My first novel, DANCING IN THE DARK, is the story of a girl whose passion for dance conflicts with her family and her faith. Raised in a haredi (ultra-orthodox) Jewish home, she ultimately rejects an orthodox lifestyle in order to pursue a career as a dancer.
A few months after the book was published, the librarian at Mount Scopus College asked me to come to the school during Book Week to discuss the novel with the Year 9 students. I was delighted by the invitation and accepted with alacrity. Always glad of an opportunity to speak at a school, I was especially pleased to be invited to that one. Not only is Mount Scopus College the largest Jewish day school in Melbourne, it is also the school I went to for my entire twelve years of schooling, and one that all three of my children attended at one point in time.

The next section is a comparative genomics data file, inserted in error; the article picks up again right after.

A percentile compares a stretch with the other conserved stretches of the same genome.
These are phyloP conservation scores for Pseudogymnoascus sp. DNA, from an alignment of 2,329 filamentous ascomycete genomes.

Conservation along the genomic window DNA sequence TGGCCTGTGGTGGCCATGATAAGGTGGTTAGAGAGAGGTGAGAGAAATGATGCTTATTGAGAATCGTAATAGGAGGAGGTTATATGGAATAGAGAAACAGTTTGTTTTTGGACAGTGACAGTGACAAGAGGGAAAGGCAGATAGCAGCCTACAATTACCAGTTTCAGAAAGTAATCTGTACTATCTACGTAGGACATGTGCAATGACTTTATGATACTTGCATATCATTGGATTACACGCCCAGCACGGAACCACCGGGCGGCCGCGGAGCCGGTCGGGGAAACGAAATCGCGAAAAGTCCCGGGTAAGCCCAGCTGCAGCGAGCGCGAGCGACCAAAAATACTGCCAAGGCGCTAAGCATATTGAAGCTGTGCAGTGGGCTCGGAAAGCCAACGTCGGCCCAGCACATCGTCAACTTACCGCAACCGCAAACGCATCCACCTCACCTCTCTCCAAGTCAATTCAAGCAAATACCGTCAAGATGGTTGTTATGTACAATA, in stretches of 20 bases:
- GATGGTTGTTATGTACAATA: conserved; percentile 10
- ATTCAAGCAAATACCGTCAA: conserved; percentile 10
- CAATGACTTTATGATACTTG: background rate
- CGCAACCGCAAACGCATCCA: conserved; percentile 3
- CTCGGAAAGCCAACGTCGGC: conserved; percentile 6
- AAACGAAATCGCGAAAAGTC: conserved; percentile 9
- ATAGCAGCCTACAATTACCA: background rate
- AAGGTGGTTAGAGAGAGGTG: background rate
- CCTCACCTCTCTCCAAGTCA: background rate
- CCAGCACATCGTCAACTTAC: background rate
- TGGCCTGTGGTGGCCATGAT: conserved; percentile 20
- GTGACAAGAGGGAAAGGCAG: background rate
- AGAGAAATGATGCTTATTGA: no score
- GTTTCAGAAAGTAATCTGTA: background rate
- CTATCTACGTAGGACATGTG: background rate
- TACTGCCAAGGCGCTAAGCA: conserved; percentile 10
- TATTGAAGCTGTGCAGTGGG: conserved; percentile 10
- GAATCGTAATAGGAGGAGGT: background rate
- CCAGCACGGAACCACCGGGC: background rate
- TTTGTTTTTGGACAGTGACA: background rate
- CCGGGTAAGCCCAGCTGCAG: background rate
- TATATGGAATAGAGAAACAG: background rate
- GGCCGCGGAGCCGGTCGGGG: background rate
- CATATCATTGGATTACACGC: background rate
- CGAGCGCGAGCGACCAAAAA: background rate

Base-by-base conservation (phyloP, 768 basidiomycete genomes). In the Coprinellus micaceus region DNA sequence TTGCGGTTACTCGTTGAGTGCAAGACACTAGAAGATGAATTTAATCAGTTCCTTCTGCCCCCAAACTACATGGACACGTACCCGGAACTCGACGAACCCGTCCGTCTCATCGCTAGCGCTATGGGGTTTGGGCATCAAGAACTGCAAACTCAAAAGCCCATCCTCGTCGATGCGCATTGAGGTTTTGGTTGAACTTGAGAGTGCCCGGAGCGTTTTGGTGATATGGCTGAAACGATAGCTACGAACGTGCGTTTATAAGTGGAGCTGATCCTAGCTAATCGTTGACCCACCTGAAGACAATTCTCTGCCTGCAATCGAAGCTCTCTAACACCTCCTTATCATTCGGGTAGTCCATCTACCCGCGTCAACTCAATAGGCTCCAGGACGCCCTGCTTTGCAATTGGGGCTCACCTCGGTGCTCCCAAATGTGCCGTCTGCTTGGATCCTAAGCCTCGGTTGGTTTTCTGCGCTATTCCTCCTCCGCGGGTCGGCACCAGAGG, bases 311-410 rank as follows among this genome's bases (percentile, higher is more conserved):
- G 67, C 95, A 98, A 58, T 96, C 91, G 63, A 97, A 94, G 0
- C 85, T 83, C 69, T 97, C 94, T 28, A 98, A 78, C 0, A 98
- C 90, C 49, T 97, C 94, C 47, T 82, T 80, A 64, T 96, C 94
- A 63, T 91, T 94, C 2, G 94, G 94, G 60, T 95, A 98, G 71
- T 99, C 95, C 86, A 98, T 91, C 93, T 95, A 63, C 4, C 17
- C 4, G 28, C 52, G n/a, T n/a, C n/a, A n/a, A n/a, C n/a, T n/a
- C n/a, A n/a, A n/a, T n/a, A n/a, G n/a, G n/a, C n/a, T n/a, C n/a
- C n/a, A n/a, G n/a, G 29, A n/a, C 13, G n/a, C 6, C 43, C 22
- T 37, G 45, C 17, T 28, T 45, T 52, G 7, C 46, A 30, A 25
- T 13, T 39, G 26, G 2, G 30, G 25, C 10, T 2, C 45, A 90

Personal reasons aside, I felt that Mount Scopus students in particular (the vast majority of whom are from non-observant Jewish homes), would be fascinated by the haredi world my novel portrays. Although I did not write the book for a primarily Jewish readership, I felt that it would be of special interest to Jewish readers; it would be an eye-opener for the many students unaware of the insular lives led by some who share their heritage, and I hoped it would generate some interesting classroom discussion.~ read more ~